Books Reviewed: Light-Headed, by Matt Hart; Oubliette, by Peter Richards; Maximum Gaga, by Lara Glenum
I read so much poetry these days that I can't possibly blog about each book. So
every once in a while, I do these round-ups to let you know what I've been
reading lately. Here are three books I've read (if not necessarily enjoyed) this last week:
Light-Headed: Hart's poetry is a lot of fun, taking liberties with language and form. While this book wasn't necessarily emotionally satisfying for me, I did enjoy reading it. I envy Hart's wordplay, the way he can throw two old words together that shouldn't belong but which suddenly look new and exciting next to one another. He's like a word matchmaker, throwing literal common sense out the window. Poems I particularly liked here: "Waking Fit," "This Is the Vast in the Middle," "All the Hours We're Asleep," and "Minerva System."
Oubliette: After reading and loving Richards's Helsinki a couple weeks ago, I decided to check out his earlier work. Mistake. There is nothing worse than loving a book and finding out you don't like anything else the author has written (I'm looking at you, Joe Hill). Oubliette isn't bad; it's just boring. I couldn't get into it at all. The poems are too interested in philosophy and religion for my taste, and the language and lines aren't interesting enough to distract me from its problem of subject matter. Being a big thinker is not a problem for me in poetry (afterall, I love Rilke), but when it doesn't sing right, it just ends up being a snoozer.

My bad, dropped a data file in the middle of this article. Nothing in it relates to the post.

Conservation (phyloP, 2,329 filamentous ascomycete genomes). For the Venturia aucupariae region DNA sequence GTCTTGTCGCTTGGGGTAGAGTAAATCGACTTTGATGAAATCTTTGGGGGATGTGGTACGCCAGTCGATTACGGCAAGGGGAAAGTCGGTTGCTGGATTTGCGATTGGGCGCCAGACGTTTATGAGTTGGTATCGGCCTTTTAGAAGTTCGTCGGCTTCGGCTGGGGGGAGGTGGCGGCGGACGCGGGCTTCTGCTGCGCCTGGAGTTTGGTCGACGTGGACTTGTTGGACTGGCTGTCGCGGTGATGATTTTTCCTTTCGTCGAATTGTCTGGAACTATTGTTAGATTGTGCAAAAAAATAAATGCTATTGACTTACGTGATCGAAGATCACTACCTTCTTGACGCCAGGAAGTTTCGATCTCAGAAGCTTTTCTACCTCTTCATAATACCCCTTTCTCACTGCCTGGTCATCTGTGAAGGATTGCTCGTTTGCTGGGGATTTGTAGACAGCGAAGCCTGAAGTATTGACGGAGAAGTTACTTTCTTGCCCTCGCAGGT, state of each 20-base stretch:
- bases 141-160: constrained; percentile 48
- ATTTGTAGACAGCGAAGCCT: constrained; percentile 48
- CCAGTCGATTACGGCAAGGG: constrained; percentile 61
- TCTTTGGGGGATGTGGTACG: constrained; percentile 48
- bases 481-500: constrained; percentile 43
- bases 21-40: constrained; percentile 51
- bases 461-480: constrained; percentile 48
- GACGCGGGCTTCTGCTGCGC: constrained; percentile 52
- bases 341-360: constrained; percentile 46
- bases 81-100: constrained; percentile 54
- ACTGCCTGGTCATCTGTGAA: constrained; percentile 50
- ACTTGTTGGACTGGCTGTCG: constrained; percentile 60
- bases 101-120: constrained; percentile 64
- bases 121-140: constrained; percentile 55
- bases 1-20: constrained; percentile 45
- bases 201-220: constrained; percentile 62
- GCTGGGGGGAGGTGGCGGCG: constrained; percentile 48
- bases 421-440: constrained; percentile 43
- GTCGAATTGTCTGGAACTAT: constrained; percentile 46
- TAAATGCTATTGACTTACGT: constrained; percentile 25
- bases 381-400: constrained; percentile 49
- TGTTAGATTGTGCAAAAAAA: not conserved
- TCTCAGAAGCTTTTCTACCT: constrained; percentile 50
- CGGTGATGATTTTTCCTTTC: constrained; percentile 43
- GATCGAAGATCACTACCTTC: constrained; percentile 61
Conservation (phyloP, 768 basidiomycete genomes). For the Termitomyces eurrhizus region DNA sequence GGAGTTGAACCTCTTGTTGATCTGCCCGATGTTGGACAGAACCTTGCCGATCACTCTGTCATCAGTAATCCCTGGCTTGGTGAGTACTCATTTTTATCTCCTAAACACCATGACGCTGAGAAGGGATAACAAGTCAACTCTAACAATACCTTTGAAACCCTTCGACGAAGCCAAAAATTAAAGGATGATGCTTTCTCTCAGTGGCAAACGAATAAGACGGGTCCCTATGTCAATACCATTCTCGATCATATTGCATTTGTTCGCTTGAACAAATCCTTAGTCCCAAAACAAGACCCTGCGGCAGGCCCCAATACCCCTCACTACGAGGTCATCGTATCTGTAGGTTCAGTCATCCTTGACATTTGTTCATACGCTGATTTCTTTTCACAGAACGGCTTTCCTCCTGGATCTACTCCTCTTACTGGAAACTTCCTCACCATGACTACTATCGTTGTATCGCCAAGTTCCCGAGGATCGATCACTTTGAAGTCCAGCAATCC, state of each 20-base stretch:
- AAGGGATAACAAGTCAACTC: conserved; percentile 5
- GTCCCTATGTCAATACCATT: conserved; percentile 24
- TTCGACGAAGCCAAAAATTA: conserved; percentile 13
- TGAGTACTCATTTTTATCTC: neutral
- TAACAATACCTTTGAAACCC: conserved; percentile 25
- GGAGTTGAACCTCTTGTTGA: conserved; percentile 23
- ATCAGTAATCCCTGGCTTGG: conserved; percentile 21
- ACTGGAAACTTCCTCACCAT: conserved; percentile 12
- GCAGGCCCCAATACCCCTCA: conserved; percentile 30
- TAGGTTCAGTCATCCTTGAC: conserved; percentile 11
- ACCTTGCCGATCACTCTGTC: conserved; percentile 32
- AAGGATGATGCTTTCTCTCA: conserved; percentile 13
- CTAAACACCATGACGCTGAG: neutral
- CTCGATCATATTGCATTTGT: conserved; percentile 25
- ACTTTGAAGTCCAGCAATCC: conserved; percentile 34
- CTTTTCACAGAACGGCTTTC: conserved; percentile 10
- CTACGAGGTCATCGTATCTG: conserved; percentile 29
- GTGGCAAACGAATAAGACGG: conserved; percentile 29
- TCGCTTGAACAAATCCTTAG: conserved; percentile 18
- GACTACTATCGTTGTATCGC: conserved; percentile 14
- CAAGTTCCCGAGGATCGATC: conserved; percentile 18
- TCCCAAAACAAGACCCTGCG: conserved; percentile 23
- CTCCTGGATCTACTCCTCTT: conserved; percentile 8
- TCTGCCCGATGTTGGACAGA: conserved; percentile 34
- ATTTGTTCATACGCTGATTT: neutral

Maximum Gaga: I get it, but that doesn't mean I necessarily liked it. I was bored with its "shocking" tone and found the subject matter to be same-old-hat. Sorry, contemporary poetry world.